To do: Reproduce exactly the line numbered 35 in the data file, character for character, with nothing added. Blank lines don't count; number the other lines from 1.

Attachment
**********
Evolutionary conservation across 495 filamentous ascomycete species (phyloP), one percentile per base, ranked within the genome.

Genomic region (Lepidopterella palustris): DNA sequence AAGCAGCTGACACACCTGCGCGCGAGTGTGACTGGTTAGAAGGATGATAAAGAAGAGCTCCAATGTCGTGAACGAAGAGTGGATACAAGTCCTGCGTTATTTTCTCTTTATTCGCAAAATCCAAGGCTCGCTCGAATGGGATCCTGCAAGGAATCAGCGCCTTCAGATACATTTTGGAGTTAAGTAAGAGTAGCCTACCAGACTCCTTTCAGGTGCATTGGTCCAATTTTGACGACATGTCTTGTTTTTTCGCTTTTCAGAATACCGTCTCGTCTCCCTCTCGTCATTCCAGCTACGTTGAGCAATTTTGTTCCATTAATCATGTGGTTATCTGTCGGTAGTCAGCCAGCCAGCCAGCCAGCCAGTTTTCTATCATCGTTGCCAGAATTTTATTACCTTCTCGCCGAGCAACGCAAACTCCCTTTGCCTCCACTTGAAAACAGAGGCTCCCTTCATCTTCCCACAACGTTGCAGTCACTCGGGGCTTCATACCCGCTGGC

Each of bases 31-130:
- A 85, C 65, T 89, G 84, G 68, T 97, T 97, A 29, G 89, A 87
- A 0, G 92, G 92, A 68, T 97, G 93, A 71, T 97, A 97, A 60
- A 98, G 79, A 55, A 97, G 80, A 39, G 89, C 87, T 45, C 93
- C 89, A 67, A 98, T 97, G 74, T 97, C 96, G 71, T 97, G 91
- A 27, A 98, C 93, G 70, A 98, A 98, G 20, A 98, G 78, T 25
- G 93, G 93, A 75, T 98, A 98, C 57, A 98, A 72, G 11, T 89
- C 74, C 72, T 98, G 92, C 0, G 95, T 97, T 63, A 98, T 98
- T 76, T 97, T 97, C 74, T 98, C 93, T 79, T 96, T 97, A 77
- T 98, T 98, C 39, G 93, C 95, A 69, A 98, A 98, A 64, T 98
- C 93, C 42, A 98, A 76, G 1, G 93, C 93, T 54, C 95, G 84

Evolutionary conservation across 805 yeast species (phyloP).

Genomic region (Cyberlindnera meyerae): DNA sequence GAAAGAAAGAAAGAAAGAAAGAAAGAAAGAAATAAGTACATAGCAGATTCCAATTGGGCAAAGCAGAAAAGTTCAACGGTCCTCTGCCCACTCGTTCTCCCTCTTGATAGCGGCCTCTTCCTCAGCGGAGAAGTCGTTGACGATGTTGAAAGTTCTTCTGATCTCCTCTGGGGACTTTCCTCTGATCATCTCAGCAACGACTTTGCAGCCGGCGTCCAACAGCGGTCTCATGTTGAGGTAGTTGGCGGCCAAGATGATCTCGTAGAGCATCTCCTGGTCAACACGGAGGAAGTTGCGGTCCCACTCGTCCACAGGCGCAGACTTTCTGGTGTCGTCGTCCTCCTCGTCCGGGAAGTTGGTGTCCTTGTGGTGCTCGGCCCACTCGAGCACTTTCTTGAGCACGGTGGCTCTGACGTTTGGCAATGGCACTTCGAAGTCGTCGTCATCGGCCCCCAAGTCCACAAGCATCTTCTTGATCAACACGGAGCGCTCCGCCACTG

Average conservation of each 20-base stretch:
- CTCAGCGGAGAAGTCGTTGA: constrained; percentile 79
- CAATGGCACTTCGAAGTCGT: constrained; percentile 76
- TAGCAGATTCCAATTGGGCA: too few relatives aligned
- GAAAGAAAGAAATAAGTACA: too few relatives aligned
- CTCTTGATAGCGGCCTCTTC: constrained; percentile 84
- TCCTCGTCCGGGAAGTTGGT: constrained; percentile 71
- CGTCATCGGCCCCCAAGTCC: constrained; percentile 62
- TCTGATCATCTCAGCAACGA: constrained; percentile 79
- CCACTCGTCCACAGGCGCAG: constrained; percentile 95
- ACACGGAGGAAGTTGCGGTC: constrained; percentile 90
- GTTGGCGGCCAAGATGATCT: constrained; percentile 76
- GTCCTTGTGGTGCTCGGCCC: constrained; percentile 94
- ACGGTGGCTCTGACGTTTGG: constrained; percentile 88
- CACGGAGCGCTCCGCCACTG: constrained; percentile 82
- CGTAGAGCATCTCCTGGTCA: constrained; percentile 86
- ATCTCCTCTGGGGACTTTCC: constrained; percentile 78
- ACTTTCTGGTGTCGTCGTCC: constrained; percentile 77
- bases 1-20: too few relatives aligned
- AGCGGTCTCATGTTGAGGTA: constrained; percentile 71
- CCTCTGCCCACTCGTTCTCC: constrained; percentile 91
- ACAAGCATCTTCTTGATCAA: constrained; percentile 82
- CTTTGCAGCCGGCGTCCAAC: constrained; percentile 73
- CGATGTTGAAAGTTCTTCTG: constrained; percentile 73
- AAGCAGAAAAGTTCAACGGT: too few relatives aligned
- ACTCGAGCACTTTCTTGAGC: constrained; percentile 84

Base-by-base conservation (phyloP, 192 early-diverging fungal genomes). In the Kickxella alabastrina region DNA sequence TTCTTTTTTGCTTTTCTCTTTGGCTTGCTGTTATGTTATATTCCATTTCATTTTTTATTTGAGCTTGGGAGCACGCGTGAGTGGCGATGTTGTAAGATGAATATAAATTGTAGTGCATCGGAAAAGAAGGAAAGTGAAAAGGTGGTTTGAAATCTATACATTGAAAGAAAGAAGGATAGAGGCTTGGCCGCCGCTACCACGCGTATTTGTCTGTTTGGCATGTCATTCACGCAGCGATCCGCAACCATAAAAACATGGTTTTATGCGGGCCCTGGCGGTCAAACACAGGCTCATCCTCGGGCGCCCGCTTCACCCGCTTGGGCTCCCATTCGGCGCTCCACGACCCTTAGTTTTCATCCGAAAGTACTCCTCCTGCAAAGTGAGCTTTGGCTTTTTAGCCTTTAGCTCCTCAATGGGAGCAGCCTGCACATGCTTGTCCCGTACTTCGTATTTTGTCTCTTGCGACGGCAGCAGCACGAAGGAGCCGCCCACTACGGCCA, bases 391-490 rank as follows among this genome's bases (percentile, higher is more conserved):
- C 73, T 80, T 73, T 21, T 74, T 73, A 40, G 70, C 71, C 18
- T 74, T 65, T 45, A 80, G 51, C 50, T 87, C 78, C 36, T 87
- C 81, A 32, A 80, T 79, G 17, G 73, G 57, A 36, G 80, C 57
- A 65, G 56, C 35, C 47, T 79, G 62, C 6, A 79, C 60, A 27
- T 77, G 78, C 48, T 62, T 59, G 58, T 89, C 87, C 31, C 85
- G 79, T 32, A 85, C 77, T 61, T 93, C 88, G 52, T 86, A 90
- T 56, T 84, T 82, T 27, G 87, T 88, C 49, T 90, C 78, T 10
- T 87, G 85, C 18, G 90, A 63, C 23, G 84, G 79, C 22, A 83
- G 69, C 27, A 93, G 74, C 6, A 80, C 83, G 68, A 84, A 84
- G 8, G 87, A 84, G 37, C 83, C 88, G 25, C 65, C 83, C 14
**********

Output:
- AGCGGTCTCATGTTGAGGTA: constrained; percentile 71